The DRG, SIW, SOI, ROM, POA, discharge status, and payer will also help you drill down to cases that should be reviewed. Determine an audit list and, if possible, enlist your compliance, internal audit teams, or trusted external audit partner to conduct the review. Some of these reviews may need a second opinion or ruling on the correct code assignments. Designate either a single person who has been trained as an ICD-10 trainer or a small team of qualified individuals to rule on coding-related questions. Remember that the critical issue is coding compliance and that the ICD-10 codes reported on each case were supported by the documentation at the time of coding. It may be prudent to create your own internal ICD-10 coding policies that address areas where the official coding guidelines are not yet specific enough. Once a policy has been created, document the education conducted with the coding team. Include review of these cases to document compliance.
Audits should include individual coders to ensure coding accuracy by individual coder. Each coder audit should have a minimum record review of 30 charts quarterly in 2016. Determine a graduated accuracy scale with educational remediation for both coding and DRG assignment. For those coders not meeting the minimum level of accuracy, an objective educational action plan should be developed that focuses on only those areas where the coder needs help. Ensuring each action plan is focused on education will provide a mentor-like atmosphere for your coders.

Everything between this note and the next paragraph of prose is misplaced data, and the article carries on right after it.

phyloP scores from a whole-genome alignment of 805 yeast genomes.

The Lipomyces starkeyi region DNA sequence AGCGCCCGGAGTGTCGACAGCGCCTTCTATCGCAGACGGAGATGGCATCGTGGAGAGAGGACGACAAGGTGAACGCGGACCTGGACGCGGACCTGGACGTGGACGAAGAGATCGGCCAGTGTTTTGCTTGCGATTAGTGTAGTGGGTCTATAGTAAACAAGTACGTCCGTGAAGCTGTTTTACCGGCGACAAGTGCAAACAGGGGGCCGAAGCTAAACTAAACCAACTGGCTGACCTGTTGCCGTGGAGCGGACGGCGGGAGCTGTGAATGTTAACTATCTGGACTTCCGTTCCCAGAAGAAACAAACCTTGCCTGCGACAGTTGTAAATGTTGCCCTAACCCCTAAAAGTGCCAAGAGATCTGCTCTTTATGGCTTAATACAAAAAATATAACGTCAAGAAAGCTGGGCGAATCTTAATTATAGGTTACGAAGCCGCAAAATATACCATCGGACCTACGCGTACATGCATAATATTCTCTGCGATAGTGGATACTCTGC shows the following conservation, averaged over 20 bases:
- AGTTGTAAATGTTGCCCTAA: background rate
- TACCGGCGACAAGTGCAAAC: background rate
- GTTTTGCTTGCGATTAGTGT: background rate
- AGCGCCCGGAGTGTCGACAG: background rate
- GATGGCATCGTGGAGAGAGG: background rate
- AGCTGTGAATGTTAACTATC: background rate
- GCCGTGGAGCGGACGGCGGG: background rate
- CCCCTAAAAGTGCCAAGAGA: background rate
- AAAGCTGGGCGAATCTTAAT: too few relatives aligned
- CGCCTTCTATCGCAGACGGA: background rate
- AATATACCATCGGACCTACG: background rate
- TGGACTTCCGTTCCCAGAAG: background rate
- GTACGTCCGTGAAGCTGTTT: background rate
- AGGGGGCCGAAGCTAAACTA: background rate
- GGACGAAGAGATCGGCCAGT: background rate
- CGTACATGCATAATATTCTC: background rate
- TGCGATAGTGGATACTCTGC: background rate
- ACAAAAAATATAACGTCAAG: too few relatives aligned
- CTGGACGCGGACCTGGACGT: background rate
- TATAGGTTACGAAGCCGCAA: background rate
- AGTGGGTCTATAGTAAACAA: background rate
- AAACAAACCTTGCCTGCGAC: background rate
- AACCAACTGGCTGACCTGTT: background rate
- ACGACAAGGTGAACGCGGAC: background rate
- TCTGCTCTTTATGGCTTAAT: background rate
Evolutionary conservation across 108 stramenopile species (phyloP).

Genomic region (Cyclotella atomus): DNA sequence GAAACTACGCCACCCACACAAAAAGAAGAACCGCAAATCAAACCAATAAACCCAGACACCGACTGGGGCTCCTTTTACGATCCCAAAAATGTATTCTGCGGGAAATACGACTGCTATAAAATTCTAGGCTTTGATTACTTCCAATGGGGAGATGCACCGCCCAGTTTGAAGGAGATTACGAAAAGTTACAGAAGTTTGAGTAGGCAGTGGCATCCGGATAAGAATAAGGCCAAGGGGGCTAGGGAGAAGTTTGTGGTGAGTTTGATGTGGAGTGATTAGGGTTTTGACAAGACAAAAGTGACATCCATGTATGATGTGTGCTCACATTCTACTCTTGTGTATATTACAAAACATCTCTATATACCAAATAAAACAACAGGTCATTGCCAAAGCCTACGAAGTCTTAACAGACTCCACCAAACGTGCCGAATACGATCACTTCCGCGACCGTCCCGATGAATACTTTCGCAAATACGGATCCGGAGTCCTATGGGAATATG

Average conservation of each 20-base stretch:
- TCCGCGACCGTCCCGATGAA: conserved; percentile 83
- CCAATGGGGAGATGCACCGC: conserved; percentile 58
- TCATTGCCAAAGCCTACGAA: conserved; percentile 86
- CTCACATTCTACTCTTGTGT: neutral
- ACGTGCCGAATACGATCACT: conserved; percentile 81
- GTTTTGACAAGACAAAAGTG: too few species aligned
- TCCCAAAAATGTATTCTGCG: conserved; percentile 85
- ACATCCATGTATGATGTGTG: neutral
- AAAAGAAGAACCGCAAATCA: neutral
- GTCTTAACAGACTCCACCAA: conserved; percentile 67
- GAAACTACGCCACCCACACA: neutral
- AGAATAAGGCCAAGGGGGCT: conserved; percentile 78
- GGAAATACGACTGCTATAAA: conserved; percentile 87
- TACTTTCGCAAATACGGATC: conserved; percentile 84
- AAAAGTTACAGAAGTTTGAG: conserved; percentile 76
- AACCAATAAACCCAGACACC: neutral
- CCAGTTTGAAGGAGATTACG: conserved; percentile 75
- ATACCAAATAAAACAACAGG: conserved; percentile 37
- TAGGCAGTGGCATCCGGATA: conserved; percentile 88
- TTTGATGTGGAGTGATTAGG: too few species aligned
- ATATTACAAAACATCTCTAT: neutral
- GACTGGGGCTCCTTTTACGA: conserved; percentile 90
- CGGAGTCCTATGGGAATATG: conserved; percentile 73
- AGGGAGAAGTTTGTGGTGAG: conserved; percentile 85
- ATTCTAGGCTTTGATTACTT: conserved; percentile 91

Remember, ICD-10 is NEW for the entire US coding industry. There will be a learning curve. Coders want to code accurately and completely and generally welcome constructive feedback. By providing a culture of compliance through education and mentorship, there will be less apprehension regarding having their charts reviewed. If you have more than one certified ICD-10 trainer, why not have those individuals mentor several coders on your team? You can also look to your trusted partner relationships for this activity.
Beyond education and audit, you may want to entertain additional opportunities to reward your coders for improvements in accuracy and productivity. These don’t have to break the bank; consider a simple reward program for five percent or 10 percent improvements in individual coding compliance. This program can include $5 to $10 gift cards to a favorite coffee shop or restaurant, boxes of chocolate, and even a department pizza party when 90 percent of all the coders reach 95 percent accuracy. Use your imagination, and soon your coders will move to the head of the class!
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The views and opinions expressed in this article are those of the author and do not necessarily reflect the opinions, position, or policy of Berkeley Research Group, LLC or its other employees and affiliates.
"ICD-10: How to Move Your Coding Professionals to the Head of the Class [Sponsored Article]"